ss --raw

List Connections to a Specific IP Address

List connections to a specific destination IP address with:

ss dst <address>

For example:

ss dst 104.21.3.132

Terminal output of the command ss dst address
To show connections to a specific source address, use:

ss src <addresss>

For example:

ss src 192.168.100.2

Terminal output of the command ss src address


Note: To show all connections to the local machine, check your IP address and add the ss src command.


Check Process IDs

To show process IDs (PID), use:

ss -p

Terminal output of the command ss -p

List Summary Statistics

List the summary statistics for connections with:

ss -s

Terminal output of the command ss -s

List IPv4 and IPv6 Socket Connections

Filter results further by listing IPv4/IPv6 connections with:

ss -4

Or:

ss -6

For example, list all IPv6 UDP connections with:

ss -au6

Terminal output of the command ss -au6

Filter Connections

The ss command allows advanced filtering of results and searching for specific ports or TCP states.

Filter Using TCP States

Filter TCP connections using the TCP predefined states:

ss state <name of state>

For example, to find all listening TCP connections:

ss -t state listening

Terminal output of the command ss -t state listening

Filter by Port Number

Filter for a specific destination port number or port name:

ss <options> dst :<port number or name>

For example:

ss dst :5228

Terminal output of the command ss dst port number

Or use a port name:

ss dst :https

Terminal output of the command ss dst port name
Combine multiple queries for more advanced filtering. For example, find all connections with a destination port 5228 or source port mysql:

ss -a dst :5228 or src :mysql

Terminal output of the command ss command advanced search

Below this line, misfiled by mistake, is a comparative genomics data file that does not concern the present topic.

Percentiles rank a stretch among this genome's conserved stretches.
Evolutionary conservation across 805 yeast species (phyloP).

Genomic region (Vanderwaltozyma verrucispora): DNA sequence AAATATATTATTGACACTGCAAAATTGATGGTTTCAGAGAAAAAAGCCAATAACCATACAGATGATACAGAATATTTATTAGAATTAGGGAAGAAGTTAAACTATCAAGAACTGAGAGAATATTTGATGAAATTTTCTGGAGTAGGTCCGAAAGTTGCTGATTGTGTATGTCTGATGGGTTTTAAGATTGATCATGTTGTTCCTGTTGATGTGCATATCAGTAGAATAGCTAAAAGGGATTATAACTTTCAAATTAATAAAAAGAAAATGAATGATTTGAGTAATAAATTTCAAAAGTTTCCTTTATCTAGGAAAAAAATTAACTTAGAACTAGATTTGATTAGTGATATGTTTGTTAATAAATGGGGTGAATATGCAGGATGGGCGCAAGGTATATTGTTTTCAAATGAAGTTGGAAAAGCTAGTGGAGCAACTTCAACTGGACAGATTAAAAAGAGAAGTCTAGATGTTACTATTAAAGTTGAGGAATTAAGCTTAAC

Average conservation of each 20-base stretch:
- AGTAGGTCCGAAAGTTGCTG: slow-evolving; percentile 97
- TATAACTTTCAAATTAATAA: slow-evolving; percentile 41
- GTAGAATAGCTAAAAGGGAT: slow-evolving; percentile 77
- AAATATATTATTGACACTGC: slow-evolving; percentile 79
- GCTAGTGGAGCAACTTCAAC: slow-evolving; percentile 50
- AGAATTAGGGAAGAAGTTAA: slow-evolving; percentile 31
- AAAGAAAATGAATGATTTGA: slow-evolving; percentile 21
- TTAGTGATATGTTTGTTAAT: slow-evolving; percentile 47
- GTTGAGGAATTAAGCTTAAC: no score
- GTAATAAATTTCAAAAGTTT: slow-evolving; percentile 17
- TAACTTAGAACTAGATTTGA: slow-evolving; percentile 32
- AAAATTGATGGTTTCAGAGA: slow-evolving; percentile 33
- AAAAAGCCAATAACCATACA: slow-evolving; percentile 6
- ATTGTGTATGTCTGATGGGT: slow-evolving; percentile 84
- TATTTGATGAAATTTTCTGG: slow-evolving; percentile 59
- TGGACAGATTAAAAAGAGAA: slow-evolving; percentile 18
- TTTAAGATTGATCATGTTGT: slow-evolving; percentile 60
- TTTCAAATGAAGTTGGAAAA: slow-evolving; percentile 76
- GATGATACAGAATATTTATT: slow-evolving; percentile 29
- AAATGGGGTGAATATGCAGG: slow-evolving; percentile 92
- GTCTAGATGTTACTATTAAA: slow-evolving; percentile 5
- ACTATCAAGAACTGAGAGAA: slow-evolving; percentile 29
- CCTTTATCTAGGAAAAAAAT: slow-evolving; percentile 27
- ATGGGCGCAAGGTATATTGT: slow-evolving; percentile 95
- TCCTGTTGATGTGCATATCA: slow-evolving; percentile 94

Check Man Pages or List All Commands

Check the manual page of ss in the terminal for a detailed overview of how to use the command:

man ss

For a quick overview of the available options, enter:

ss -h

netstat VS ss Command

The ss command is considered a replacement command for the obsolete netstat. The speed and better filtering options of CLI utilities from the iproute2 software package are preferable to the net-tools software package.

The netstat man page lists ss as the superior alternative. The netstat tool is still available to use. However, ss is a better and faster option.

Conclusion

The ss tool allows the investigation of socket and network statistics with advanced filtering options for a better troubleshooting experience. This utility is a must-know tool for any system and network administrator.

Check out our list of the best network security tools to minimize threats to your network environment.

Milica Dancuk
Milica Dancuk is an aspiring technical writer at phoenixNAP and a data nerd. Her background in Electrical Engineering and Computing and her teaching experience give her a unique set of skills - being able to easily explain complex technical concepts through her content.